Squatting over a tub of unpeeled garlic Lorna laments, “Whenever I have a little food, I just divide it amongst my children because I know it isn’t enough for all of us. I resent having so many children.”

This conflict between religion and pragmatism is a common dilemma here in the slums.

Informal midwife, Remi, sees it every day as she assists women, often still in their teens, in the squalid slums. She sees first-hand the cycle of poverty that having large families creates.

“I use family planning myself, that’s why I only have five kids,” says Remi after a long night spent delivering yet another baby into the slums. The baby’s parents are young scavengers, it is their second child and they live in a claustrophobic room almost entirely filled by a bed and lit only by candle.

“My views conflict with my religion, right?” continues Remi. “The Bible says contraception is bad – especially ligation. Do you prefer children growing up with no discipline from their parents or do you follow what the Bible says that family planning is bad?”

Several months earlier coastal Beseco slum was hit by tropical storm Trami. Not as bad as Haiyan, but bad enough. We tracked down Gener and his family along with thousands of others who had been were evacuated to a typhoon shelter. Around them were scenes of chaos as long lines of the hungry jostled for limited food.

“We’re starving and we don’t have enough money to buy rice,” said Gener plaintively. “We may as well go home but it’s not safe.”

As hundreds milled around wanting to be first in line if one of the charities donated food, the wife of Manila’s mayor and former disgraced President Joseph Estrada swept into the centre accompanied by reporters and camera crews. After a cursory look around, a few photos and PR grabs, she sat down and ate a substantial takeaway meal – devoured by the hungry eyes of the homeless.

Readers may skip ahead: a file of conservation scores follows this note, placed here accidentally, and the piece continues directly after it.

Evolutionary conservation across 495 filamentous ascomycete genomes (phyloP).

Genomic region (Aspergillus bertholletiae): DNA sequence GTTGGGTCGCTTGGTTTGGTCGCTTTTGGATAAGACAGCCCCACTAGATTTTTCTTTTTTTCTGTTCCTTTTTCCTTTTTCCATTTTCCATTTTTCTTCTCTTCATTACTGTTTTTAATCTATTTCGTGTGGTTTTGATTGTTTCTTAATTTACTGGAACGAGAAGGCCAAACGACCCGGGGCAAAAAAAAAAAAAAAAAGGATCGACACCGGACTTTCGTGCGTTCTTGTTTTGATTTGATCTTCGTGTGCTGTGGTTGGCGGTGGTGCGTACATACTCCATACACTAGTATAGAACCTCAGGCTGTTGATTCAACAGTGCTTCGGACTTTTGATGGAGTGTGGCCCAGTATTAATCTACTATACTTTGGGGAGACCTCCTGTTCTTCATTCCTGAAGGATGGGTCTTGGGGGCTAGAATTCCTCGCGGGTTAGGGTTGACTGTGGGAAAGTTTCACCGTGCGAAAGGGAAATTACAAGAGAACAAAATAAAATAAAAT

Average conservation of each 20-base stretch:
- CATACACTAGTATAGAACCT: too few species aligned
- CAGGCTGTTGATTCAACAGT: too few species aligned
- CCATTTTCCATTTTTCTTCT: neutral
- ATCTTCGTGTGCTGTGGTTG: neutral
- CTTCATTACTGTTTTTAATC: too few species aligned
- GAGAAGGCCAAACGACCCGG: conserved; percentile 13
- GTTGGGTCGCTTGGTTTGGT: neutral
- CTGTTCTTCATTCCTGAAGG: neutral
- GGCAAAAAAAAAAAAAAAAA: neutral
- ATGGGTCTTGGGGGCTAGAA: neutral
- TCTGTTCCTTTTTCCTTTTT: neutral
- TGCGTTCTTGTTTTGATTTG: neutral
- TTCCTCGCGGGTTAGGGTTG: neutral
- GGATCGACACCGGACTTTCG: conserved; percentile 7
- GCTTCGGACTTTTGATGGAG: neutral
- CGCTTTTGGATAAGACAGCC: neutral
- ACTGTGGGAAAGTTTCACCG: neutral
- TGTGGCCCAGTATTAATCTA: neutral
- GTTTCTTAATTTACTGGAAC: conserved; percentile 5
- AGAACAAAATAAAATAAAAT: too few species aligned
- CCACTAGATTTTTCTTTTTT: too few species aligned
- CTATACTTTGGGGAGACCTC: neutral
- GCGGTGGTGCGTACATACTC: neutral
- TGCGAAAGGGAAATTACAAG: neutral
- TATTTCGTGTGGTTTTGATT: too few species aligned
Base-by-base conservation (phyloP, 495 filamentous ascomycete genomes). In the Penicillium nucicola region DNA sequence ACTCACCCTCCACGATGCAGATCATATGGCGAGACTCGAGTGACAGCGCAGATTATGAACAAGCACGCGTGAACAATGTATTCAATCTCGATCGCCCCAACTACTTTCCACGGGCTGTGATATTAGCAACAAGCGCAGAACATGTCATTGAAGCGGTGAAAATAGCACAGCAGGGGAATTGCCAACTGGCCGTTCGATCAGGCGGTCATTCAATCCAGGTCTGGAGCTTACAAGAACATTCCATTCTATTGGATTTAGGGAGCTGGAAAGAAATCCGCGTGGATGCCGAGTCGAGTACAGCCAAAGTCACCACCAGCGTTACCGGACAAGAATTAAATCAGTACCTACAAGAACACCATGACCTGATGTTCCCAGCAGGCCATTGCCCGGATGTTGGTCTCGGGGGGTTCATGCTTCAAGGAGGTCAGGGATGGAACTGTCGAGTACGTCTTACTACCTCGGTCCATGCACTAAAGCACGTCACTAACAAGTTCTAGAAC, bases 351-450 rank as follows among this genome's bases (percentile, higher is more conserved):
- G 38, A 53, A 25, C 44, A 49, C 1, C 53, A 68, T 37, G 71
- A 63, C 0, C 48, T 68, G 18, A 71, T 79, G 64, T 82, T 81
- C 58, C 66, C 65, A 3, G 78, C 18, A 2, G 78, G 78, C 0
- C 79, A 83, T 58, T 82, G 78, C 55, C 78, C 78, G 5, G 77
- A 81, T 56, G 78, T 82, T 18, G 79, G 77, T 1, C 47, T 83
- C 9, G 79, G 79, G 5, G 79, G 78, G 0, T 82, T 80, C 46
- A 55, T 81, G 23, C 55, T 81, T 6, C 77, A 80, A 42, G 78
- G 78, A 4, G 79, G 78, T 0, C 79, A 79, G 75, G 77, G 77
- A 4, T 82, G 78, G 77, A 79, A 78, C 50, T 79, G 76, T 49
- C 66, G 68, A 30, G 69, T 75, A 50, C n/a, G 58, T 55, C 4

It was typical of the disconnect between the politicians and the people; typical of the arrogance of the rich to the powerless and poor who make their living off the scraps of the well-to-do. But without poor who do the jobs no one else will – recycling rubbish, cleaning sewers and drains and sweeping the streets – I suspect that Manila would choke under its own rubbish in a matter of weeks.  

But for the Geners of the world there is no chance to protest or bemoan the inequalities of their world. Consigned by a lack of education and a lack of action from those who could help, his family is doomed to repeat the cycle of not enough work, too little income and too many mouths to feed. If the Mayor of Manila or the Mayor’s wife could be persuaded to have a meal of third grade rice flavoured only with vinegar with them, perhaps then things might be different.

The views and opinions expressed in this piece are of the filmmaker only and not the views of Al Jazeera English.

The Slum is on Al Jazeera English on Thursdays at 2000 GMT. The first episode, Deliverance, premieres tonight